Congressional Bike Caucus rolls in Washington DC

Bi-partisan effort influencing Capitol Hill

Congressman Earl Blumenauer (D - OR) speaks at the National Bike Summit.

Power and influence are wielded mightily on Capitol Hill, and if bicycling and its benefits to society are a woven thread in Washington DC, there’s no better friend than the federal government to promote bicycling’s benefits. A unified voice gets heard, and action is taken.


What does this mean for American bicyclists?

The recent National Bike Summit in Washington brought 500 advocates together as a unified voice to lobby the decision makers. Having 193 friends on Capitol Hill makes it much easier.

A bi-partisan Congressional Bike Caucus (CBC) was formed in 2001 in Washington DC to bridge the gap between Democrats and Republicans on pressing issues related to bicycling for all Americans. Capitol Hill is much more aware of the country’s pressing needs, and bicycling is no longer ignored, but viewed as a solution.

Oregon Congressman Earl Blumenauer (D) established CBC to make bicycling’s voice heard on Capitol Hill. As of February 12, 177 House members and 16 Senate members work across the aisle to advance three objectives: promote federal policies that encourage cycling as a valid mode of transportation; improve cycling opportunities for people who commute to Capitol Hill; and organize informal recreational rides for Members and staff. The CBC is co-chaired by Rep. Tom Petri (R – WI) and Senator Richard Durbin (D – IL).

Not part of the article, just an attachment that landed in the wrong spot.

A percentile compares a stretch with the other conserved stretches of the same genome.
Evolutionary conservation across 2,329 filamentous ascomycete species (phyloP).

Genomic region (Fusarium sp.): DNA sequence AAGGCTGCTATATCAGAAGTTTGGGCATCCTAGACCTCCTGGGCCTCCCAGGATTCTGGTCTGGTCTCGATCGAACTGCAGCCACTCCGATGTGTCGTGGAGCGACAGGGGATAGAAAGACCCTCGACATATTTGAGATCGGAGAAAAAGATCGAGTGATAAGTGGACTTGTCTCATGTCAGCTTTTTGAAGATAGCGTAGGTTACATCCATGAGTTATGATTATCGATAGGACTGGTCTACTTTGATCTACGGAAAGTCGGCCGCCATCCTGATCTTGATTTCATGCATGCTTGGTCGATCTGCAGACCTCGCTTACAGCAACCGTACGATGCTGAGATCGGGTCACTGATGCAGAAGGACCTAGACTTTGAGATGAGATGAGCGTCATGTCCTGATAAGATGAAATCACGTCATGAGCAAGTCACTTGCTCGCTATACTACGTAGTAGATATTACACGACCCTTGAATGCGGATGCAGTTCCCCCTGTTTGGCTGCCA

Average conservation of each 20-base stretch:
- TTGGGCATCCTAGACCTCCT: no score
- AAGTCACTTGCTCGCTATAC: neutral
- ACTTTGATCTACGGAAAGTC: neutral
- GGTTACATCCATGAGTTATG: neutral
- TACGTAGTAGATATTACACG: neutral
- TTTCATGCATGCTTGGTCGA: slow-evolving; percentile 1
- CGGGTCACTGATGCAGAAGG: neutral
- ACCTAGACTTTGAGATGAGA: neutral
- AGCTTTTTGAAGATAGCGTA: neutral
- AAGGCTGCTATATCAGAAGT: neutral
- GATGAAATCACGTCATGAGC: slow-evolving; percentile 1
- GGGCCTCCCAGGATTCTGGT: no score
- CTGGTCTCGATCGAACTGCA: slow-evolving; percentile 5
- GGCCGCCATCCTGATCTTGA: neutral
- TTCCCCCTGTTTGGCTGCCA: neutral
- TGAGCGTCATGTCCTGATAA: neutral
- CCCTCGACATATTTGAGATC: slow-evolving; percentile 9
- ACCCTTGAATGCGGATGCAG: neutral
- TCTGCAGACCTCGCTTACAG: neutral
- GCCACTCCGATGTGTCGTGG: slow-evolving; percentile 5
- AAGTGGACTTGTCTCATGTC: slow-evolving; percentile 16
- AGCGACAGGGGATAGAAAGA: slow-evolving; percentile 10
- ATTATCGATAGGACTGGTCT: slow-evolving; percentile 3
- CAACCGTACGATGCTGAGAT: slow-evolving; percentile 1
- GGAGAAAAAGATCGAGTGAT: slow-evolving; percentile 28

According to Rep. Blumenauer’s website, the CBC was conceived as an informal, bipartisan group whose primary goal would be to provide a place for cycling members of Congress and their staffs to have fun. Whatever the technical solutions proposed, their implementation in livable communities requires a process in which grassroots involvement helps create and validate partnerships comprised of civic and business organizations, state, local and federal governments.

“Cycling, as a mode of transportation requires no fossil fuels, has no impact on air quality, creates less wear and tear on roads, and is more affordable than automated vehicles,” Blumenauer said. “It’s in the national interest to promote low-cost, low-impact transportation modes which decrease our reliance on imported fossil fuels.

“It’s also in the national interest to insure that our national infrastructure provides safe, appropriate transportation options for all citizens,” he added.


 Click here to see who’s on the CBC.